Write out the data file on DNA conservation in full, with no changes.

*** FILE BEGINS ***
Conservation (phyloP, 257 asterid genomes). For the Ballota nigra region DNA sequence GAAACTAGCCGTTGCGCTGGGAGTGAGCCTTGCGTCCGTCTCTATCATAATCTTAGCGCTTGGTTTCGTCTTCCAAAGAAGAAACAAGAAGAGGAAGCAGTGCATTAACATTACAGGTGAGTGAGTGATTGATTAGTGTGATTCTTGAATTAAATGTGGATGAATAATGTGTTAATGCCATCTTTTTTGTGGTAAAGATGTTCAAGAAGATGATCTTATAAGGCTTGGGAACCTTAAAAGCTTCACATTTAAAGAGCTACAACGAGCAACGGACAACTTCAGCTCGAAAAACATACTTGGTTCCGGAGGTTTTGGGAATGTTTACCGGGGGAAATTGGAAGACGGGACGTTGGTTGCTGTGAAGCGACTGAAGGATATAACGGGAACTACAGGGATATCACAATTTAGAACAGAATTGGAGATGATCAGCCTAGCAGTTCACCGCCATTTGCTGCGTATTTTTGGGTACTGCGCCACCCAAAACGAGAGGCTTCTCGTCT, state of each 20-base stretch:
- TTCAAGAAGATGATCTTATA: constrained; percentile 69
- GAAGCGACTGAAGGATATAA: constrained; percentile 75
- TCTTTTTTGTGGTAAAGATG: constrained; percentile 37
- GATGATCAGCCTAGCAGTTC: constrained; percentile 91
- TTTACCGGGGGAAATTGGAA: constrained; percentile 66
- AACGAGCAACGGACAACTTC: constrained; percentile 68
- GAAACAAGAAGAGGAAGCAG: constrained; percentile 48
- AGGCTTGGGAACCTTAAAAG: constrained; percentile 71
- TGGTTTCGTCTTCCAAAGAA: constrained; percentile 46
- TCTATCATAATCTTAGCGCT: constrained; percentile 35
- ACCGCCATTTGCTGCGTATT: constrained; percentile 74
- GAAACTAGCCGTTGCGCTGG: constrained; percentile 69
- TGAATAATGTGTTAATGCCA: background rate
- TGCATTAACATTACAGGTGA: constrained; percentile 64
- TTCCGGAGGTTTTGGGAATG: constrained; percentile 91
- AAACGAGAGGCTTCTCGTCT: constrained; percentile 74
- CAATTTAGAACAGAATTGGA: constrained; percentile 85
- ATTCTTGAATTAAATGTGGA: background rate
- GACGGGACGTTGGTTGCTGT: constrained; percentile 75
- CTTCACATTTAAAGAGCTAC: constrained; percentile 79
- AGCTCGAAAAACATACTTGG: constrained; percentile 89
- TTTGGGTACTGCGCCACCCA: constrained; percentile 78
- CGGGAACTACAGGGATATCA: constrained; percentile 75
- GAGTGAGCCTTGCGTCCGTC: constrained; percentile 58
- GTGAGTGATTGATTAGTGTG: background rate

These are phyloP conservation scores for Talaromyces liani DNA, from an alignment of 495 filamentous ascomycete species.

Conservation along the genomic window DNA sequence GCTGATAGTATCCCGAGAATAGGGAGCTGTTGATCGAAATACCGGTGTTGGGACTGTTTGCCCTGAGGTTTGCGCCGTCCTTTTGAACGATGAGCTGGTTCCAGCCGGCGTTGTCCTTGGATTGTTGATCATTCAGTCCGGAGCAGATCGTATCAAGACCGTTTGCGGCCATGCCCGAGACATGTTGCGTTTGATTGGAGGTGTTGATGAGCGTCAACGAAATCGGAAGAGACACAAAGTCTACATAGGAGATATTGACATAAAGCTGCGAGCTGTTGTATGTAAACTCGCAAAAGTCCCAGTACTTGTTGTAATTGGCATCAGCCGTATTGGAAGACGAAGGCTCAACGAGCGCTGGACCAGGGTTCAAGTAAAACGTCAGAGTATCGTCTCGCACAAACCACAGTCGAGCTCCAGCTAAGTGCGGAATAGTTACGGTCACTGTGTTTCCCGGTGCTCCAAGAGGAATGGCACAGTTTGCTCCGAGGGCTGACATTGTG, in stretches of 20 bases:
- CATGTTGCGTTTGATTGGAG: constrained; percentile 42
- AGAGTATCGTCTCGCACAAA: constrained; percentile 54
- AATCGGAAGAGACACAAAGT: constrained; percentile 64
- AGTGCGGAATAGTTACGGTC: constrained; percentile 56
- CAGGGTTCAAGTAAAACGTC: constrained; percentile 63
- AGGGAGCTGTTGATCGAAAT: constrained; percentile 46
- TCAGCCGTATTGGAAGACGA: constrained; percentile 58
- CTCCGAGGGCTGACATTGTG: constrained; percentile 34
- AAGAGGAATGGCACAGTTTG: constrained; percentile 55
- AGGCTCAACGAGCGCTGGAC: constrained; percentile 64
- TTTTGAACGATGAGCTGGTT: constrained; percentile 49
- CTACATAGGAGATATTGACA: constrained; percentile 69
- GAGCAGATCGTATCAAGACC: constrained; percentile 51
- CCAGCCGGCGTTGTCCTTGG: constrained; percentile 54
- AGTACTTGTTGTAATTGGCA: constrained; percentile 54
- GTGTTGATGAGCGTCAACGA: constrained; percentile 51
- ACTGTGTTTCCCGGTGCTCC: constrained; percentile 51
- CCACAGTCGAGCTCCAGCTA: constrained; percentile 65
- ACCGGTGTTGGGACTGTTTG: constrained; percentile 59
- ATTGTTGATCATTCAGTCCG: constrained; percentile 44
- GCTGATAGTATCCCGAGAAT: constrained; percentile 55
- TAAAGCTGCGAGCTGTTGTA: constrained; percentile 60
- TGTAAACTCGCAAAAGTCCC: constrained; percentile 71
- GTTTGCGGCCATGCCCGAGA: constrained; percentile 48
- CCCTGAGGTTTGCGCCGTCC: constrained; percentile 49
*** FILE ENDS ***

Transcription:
Conservation (phyloP, 257 asterid genomes). For the Ballota nigra region DNA sequence GAAACTAGCCGTTGCGCTGGGAGTGAGCCTTGCGTCCGTCTCTATCATAATCTTAGCGCTTGGTTTCGTCTTCCAAAGAAGAAACAAGAAGAGGAAGCAGTGCATTAACATTACAGGTGAGTGAGTGATTGATTAGTGTGATTCTTGAATTAAATGTGGATGAATAATGTGTTAATGCCATCTTTTTTGTGGTAAAGATGTTCAAGAAGATGATCTTATAAGGCTTGGGAACCTTAAAAGCTTCACATTTAAAGAGCTACAACGAGCAACGGACAACTTCAGCTCGAAAAACATACTTGGTTCCGGAGGTTTTGGGAATGTTTACCGGGGGAAATTGGAAGACGGGACGTTGGTTGCTGTGAAGCGACTGAAGGATATAACGGGAACTACAGGGATATCACAATTTAGAACAGAATTGGAGATGATCAGCCTAGCAGTTCACCGCCATTTGCTGCGTATTTTTGGGTACTGCGCCACCCAAAACGAGAGGCTTCTCGTCT, state of each 20-base stretch:
- TTCAAGAAGATGATCTTATA: constrained; percentile 69
- GAAGCGACTGAAGGATATAA: constrained; percentile 75
- TCTTTTTTGTGGTAAAGATG: constrained; percentile 37
- GATGATCAGCCTAGCAGTTC: constrained; percentile 91
- TTTACCGGGGGAAATTGGAA: constrained; percentile 66
- AACGAGCAACGGACAACTTC: constrained; percentile 68
- GAAACAAGAAGAGGAAGCAG: constrained; percentile 48
- AGGCTTGGGAACCTTAAAAG: constrained; percentile 71
- TGGTTTCGTCTTCCAAAGAA: constrained; percentile 46
- TCTATCATAATCTTAGCGCT: constrained; percentile 35
- ACCGCCATTTGCTGCGTATT: constrained; percentile 74
- GAAACTAGCCGTTGCGCTGG: constrained; percentile 69
- TGAATAATGTGTTAATGCCA: background rate
- TGCATTAACATTACAGGTGA: constrained; percentile 64
- TTCCGGAGGTTTTGGGAATG: constrained; percentile 91
- AAACGAGAGGCTTCTCGTCT: constrained; percentile 74
- CAATTTAGAACAGAATTGGA: constrained; percentile 85
- ATTCTTGAATTAAATGTGGA: background rate
- GACGGGACGTTGGTTGCTGT: constrained; percentile 75
- CTTCACATTTAAAGAGCTAC: constrained; percentile 79
- AGCTCGAAAAACATACTTGG: constrained; percentile 89
- TTTGGGTACTGCGCCACCCA: constrained; percentile 78
- CGGGAACTACAGGGATATCA: constrained; percentile 75
- GAGTGAGCCTTGCGTCCGTC: constrained; percentile 58
- GTGAGTGATTGATTAGTGTG: background rate

These are phyloP conservation scores for Talaromyces liani DNA, from an alignment of 495 filamentous ascomycete species.

Conservation along the genomic window DNA sequence GCTGATAGTATCCCGAGAATAGGGAGCTGTTGATCGAAATACCGGTGTTGGGACTGTTTGCCCTGAGGTTTGCGCCGTCCTTTTGAACGATGAGCTGGTTCCAGCCGGCGTTGTCCTTGGATTGTTGATCATTCAGTCCGGAGCAGATCGTATCAAGACCGTTTGCGGCCATGCCCGAGACATGTTGCGTTTGATTGGAGGTGTTGATGAGCGTCAACGAAATCGGAAGAGACACAAAGTCTACATAGGAGATATTGACATAAAGCTGCGAGCTGTTGTATGTAAACTCGCAAAAGTCCCAGTACTTGTTGTAATTGGCATCAGCCGTATTGGAAGACGAAGGCTCAACGAGCGCTGGACCAGGGTTCAAGTAAAACGTCAGAGTATCGTCTCGCACAAACCACAGTCGAGCTCCAGCTAAGTGCGGAATAGTTACGGTCACTGTGTTTCCCGGTGCTCCAAGAGGAATGGCACAGTTTGCTCCGAGGGCTGACATTGTG, in stretches of 20 bases:
- CATGTTGCGTTTGATTGGAG: constrained; percentile 42
- AGAGTATCGTCTCGCACAAA: constrained; percentile 54
- AATCGGAAGAGACACAAAGT: constrained; percentile 64
- AGTGCGGAATAGTTACGGTC: constrained; percentile 56
- CAGGGTTCAAGTAAAACGTC: constrained; percentile 63
- AGGGAGCTGTTGATCGAAAT: constrained; percentile 46
- TCAGCCGTATTGGAAGACGA: constrained; percentile 58
- CTCCGAGGGCTGACATTGTG: constrained; percentile 34
- AAGAGGAATGGCACAGTTTG: constrained; percentile 55
- AGGCTCAACGAGCGCTGGAC: constrained; percentile 64
- TTTTGAACGATGAGCTGGTT: constrained; percentile 49
- CTACATAGGAGATATTGACA: constrained; percentile 69
- GAGCAGATCGTATCAAGACC: constrained; percentile 51
- CCAGCCGGCGTTGTCCTTGG: constrained; percentile 54
- AGTACTTGTTGTAATTGGCA: constrained; percentile 54
- GTGTTGATGAGCGTCAACGA: constrained; percentile 51
- ACTGTGTTTCCCGGTGCTCC: constrained; percentile 51
- CCACAGTCGAGCTCCAGCTA: constrained; percentile 65
- ACCGGTGTTGGGACTGTTTG: constrained; percentile 59
- ATTGTTGATCATTCAGTCCG: constrained; percentile 44
- GCTGATAGTATCCCGAGAAT: constrained; percentile 55
- TAAAGCTGCGAGCTGTTGTA: constrained; percentile 60
- TGTAAACTCGCAAAAGTCCC: constrained; percentile 71
- GTTTGCGGCCATGCCCGAGA: constrained; percentile 48
- CCCTGAGGTTTGCGCCGTCC: constrained; percentile 49